Tabrez Ebrahim (California Western School of Law) has posted “Algorithms in Business, Merchant-Consumer Interactions, & Regulation” (West Virginia Law Review, Vol. 123, 2021) on SSRN. Here is the abstract:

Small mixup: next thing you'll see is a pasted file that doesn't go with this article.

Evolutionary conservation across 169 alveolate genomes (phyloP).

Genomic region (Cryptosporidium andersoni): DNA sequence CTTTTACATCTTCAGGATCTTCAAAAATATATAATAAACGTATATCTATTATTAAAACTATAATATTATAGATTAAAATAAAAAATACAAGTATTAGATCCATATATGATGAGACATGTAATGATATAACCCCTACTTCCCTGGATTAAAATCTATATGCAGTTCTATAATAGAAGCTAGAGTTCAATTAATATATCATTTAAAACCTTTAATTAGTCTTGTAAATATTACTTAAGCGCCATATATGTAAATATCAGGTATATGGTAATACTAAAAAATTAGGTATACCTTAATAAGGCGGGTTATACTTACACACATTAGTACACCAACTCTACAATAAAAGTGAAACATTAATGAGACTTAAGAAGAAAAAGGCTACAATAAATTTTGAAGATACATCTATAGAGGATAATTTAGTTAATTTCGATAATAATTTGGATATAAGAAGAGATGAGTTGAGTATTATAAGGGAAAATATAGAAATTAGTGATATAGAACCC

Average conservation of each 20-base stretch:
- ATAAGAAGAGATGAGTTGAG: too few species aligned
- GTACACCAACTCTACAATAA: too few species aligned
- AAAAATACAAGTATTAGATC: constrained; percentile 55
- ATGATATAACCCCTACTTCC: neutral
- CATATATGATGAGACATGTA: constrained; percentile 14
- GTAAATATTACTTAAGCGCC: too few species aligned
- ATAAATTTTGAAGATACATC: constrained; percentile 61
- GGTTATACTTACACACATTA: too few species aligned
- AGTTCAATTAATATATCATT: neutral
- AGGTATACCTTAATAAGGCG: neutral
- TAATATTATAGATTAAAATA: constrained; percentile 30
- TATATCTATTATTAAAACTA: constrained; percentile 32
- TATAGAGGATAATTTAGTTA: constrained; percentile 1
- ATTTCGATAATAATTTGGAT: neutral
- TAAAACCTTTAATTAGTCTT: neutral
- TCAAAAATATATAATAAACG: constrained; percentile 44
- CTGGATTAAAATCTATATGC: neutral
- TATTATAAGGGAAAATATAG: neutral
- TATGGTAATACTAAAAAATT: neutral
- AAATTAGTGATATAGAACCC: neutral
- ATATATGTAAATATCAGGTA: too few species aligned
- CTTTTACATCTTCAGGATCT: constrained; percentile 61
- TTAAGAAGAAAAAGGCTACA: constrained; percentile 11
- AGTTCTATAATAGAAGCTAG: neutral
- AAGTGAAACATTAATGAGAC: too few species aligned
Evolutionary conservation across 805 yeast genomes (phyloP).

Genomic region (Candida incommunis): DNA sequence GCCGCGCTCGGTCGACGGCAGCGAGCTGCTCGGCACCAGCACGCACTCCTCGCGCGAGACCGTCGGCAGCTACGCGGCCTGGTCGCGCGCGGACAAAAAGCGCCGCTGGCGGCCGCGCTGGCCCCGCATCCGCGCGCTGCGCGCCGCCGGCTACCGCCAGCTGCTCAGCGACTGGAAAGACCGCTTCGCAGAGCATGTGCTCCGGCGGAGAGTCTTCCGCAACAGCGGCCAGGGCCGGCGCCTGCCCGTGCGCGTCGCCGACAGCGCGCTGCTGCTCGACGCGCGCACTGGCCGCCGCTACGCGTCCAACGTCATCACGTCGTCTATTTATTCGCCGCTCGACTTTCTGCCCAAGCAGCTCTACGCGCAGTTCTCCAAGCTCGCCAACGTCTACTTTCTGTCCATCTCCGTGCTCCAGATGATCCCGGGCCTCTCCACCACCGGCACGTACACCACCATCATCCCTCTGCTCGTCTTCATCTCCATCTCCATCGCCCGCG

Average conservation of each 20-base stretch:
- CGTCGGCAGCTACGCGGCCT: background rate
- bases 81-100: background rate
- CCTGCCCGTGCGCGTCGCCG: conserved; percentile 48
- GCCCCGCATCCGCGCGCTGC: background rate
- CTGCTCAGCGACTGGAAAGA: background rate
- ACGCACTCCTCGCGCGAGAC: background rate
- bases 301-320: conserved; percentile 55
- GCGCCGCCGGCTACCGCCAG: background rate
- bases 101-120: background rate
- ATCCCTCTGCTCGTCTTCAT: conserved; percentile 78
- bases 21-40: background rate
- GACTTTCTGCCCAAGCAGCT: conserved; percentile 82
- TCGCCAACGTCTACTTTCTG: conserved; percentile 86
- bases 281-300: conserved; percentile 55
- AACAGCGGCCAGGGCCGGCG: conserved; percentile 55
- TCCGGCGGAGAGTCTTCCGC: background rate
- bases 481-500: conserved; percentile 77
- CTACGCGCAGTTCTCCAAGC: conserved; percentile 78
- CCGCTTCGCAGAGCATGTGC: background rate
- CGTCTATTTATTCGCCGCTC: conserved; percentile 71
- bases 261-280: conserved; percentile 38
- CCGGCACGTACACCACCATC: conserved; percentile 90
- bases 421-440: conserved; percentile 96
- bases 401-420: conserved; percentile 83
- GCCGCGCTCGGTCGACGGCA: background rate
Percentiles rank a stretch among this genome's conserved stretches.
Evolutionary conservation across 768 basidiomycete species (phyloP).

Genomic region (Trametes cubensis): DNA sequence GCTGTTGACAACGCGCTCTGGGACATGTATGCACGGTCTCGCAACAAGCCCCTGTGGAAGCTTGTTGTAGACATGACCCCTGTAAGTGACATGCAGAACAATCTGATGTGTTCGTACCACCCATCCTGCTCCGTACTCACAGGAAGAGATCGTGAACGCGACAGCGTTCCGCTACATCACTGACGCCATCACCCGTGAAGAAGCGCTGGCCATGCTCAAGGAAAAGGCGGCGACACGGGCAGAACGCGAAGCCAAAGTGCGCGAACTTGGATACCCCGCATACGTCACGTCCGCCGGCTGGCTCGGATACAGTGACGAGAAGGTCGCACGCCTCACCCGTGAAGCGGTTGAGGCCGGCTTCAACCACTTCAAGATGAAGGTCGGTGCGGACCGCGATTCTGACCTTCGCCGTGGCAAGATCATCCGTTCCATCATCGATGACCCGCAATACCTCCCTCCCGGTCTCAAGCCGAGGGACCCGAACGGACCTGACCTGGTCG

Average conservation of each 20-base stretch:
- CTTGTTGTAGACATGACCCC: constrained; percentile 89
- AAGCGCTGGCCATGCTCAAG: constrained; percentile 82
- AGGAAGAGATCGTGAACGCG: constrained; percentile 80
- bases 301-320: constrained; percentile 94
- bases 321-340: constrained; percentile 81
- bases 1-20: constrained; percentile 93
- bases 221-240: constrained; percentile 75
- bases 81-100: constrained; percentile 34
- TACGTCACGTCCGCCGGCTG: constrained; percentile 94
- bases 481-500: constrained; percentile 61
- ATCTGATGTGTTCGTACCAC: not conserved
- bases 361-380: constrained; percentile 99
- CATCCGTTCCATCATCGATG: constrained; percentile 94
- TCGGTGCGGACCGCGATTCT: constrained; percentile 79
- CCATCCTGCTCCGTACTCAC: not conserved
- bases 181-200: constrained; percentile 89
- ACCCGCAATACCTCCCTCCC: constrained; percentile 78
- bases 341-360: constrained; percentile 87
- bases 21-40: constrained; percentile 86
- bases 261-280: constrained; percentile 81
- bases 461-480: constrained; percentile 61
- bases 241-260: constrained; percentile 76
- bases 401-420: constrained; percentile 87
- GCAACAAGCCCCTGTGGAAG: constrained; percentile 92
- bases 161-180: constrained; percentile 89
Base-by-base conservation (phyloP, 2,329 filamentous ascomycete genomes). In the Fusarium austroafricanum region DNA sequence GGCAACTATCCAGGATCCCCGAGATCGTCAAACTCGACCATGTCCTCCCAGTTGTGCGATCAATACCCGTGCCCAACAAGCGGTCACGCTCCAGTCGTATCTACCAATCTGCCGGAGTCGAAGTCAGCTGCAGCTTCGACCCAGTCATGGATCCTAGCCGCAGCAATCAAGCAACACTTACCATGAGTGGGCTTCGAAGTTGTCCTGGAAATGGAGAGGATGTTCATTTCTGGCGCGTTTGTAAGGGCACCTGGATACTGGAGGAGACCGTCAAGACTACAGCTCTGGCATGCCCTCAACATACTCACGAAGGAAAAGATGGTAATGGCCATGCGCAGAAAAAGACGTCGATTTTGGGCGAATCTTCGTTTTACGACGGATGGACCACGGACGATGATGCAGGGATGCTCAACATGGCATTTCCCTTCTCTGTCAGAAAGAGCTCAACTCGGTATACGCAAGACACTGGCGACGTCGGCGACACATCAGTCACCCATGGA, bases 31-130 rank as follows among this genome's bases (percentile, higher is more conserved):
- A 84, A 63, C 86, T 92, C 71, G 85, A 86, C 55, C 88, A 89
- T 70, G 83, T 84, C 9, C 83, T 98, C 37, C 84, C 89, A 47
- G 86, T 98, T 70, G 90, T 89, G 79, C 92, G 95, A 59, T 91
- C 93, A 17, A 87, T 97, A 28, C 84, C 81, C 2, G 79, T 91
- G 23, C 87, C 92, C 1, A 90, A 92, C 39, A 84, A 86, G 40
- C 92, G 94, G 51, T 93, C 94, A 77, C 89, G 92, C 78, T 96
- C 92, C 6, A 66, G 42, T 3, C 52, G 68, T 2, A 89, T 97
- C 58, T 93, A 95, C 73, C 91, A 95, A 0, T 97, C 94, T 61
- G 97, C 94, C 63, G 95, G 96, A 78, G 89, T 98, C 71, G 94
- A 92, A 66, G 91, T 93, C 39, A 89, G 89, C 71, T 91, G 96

The shift towards the use of algorithms in business has transformed merchant–consumer interactions. Products and services are increasingly tailored for consumers through algorithms that collect and analyze vast amounts of data from interconnected devices, digital platforms, and social networks. While traditionally merchants and marketeers have utilized market segmentation, customer demographic profiles, and statistical approaches, the exponential increase in consumer data and computing power enables them to develop and implement algorithmic techniques that change consumer markets and society as a whole. Algorithms enable targeting of consumers more effectively, in real-time, and with high predictive accuracy in pricing and profiling strategies. In so doing, algorithms raise new theoretical considerations on information asymmetry and power imbalances in merchant–consumer interactions and multiply existing biases and discrimination or create new ones in society. Against this backdrop of the concentration of algorithmic decision-making in merchants, the traditional understanding of consumer protection is overdue for change, and normative debate about fairness, accountability, and transparency and interpretive considerations for non-discrimination is necessary. The theory that notice and choice in data protection laws and consumer protection laws are sufficient in an algorithmic era is inadequate, and countervailing consumer empowerment is necessary to balance the power between merchants and consumers. While legislative activity and regulation have conceivably increased consumer-empowerment, such measures may provide a limited or unclear response in the face of the transformative nature of algorithms. Instead, policy makers should consider responsible algorithmic code and other proposals as potentially effective responses in the analysis of socio-economic dimensions of algorithms in business.